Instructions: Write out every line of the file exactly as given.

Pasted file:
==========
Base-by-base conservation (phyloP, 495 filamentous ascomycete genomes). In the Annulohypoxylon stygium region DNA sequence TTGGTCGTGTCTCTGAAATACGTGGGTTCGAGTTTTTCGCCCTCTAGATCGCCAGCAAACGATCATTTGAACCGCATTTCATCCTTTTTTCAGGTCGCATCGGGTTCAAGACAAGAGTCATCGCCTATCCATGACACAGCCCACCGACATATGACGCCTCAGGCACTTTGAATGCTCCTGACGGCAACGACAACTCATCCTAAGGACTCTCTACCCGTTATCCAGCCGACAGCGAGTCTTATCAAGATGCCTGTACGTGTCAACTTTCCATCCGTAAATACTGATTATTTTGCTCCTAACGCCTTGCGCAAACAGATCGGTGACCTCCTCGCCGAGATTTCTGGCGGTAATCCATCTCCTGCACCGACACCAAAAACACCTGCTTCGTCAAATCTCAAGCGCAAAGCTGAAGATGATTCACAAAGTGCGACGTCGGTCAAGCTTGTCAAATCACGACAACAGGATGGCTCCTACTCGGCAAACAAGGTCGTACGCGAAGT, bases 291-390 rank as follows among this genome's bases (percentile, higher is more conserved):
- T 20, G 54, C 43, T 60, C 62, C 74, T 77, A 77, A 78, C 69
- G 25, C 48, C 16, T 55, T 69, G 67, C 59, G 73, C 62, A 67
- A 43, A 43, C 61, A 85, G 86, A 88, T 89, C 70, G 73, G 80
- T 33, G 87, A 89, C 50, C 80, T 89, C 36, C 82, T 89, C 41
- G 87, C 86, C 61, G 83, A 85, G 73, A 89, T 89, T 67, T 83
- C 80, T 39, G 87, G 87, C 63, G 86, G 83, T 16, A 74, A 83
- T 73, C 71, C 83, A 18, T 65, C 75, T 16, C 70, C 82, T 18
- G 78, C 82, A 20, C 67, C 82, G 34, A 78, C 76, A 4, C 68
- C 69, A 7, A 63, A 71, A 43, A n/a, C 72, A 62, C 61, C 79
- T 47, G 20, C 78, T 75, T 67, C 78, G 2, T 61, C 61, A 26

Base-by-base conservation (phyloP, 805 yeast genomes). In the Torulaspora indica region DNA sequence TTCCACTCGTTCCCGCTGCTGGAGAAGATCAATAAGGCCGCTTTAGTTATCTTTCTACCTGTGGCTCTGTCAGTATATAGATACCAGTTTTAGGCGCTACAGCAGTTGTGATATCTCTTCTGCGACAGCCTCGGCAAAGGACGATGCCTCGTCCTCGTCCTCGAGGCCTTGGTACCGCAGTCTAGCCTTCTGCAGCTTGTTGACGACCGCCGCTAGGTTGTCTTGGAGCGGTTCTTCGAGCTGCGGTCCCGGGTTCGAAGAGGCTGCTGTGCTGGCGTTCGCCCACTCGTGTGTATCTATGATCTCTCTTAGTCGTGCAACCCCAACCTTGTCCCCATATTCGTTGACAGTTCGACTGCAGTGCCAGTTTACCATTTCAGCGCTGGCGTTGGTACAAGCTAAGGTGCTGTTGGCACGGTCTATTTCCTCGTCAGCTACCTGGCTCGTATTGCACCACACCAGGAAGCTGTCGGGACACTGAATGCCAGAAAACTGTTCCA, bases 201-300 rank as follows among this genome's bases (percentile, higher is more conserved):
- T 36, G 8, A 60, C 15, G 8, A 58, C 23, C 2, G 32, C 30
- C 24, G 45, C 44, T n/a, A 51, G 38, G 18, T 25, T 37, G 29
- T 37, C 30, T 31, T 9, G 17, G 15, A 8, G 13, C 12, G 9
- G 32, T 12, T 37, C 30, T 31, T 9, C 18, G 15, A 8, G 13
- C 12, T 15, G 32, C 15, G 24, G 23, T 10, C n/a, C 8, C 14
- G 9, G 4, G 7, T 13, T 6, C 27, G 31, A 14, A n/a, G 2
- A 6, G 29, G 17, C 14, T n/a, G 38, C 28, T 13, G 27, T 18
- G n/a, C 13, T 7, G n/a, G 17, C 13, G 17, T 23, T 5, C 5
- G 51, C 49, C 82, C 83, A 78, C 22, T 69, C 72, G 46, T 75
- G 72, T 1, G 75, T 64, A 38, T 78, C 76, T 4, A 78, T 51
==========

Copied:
Base-by-base conservation (phyloP, 495 filamentous ascomycete genomes). In the Annulohypoxylon stygium region DNA sequence TTGGTCGTGTCTCTGAAATACGTGGGTTCGAGTTTTTCGCCCTCTAGATCGCCAGCAAACGATCATTTGAACCGCATTTCATCCTTTTTTCAGGTCGCATCGGGTTCAAGACAAGAGTCATCGCCTATCCATGACACAGCCCACCGACATATGACGCCTCAGGCACTTTGAATGCTCCTGACGGCAACGACAACTCATCCTAAGGACTCTCTACCCGTTATCCAGCCGACAGCGAGTCTTATCAAGATGCCTGTACGTGTCAACTTTCCATCCGTAAATACTGATTATTTTGCTCCTAACGCCTTGCGCAAACAGATCGGTGACCTCCTCGCCGAGATTTCTGGCGGTAATCCATCTCCTGCACCGACACCAAAAACACCTGCTTCGTCAAATCTCAAGCGCAAAGCTGAAGATGATTCACAAAGTGCGACGTCGGTCAAGCTTGTCAAATCACGACAACAGGATGGCTCCTACTCGGCAAACAAGGTCGTACGCGAAGT, bases 291-390 rank as follows among this genome's bases (percentile, higher is more conserved):
- T 20, G 54, C 43, T 60, C 62, C 74, T 77, A 77, A 78, C 69
- G 25, C 48, C 16, T 55, T 69, G 67, C 59, G 73, C 62, A 67
- A 43, A 43, C 61, A 85, G 86, A 88, T 89, C 70, G 73, G 80
- T 33, G 87, A 89, C 50, C 80, T 89, C 36, C 82, T 89, C 41
- G 87, C 86, C 61, G 83, A 85, G 73, A 89, T 89, T 67, T 83
- C 80, T 39, G 87, G 87, C 63, G 86, G 83, T 16, A 74, A 83
- T 73, C 71, C 83, A 18, T 65, C 75, T 16, C 70, C 82, T 18
- G 78, C 82, A 20, C 67, C 82, G 34, A 78, C 76, A 4, C 68
- C 69, A 7, A 63, A 71, A 43, A n/a, C 72, A 62, C 61, C 79
- T 47, G 20, C 78, T 75, T 67, C 78, G 2, T 61, C 61, A 26

Base-by-base conservation (phyloP, 805 yeast genomes). In the Torulaspora indica region DNA sequence TTCCACTCGTTCCCGCTGCTGGAGAAGATCAATAAGGCCGCTTTAGTTATCTTTCTACCTGTGGCTCTGTCAGTATATAGATACCAGTTTTAGGCGCTACAGCAGTTGTGATATCTCTTCTGCGACAGCCTCGGCAAAGGACGATGCCTCGTCCTCGTCCTCGAGGCCTTGGTACCGCAGTCTAGCCTTCTGCAGCTTGTTGACGACCGCCGCTAGGTTGTCTTGGAGCGGTTCTTCGAGCTGCGGTCCCGGGTTCGAAGAGGCTGCTGTGCTGGCGTTCGCCCACTCGTGTGTATCTATGATCTCTCTTAGTCGTGCAACCCCAACCTTGTCCCCATATTCGTTGACAGTTCGACTGCAGTGCCAGTTTACCATTTCAGCGCTGGCGTTGGTACAAGCTAAGGTGCTGTTGGCACGGTCTATTTCCTCGTCAGCTACCTGGCTCGTATTGCACCACACCAGGAAGCTGTCGGGACACTGAATGCCAGAAAACTGTTCCA, bases 201-300 rank as follows among this genome's bases (percentile, higher is more conserved):
- T 36, G 8, A 60, C 15, G 8, A 58, C 23, C 2, G 32, C 30
- C 24, G 45, C 44, T n/a, A 51, G 38, G 18, T 25, T 37, G 29
- T 37, C 30, T 31, T 9, G 17, G 15, A 8, G 13, C 12, G 9
- G 32, T 12, T 37, C 30, T 31, T 9, C 18, G 15, A 8, G 13
- C 12, T 15, G 32, C 15, G 24, G 23, T 10, C n/a, C 8, C 14
- G 9, G 4, G 7, T 13, T 6, C 27, G 31, A 14, A n/a, G 2
- A 6, G 29, G 17, C 14, T n/a, G 38, C 28, T 13, G 27, T 18
- G n/a, C 13, T 7, G n/a, G 17, C 13, G 17, T 23, T 5, C 5
- G 51, C 49, C 82, C 83, A 78, C 22, T 69, C 72, G 46, T 75
- G 72, T 1, G 75, T 64, A 38, T 78, C 76, T 4, A 78, T 51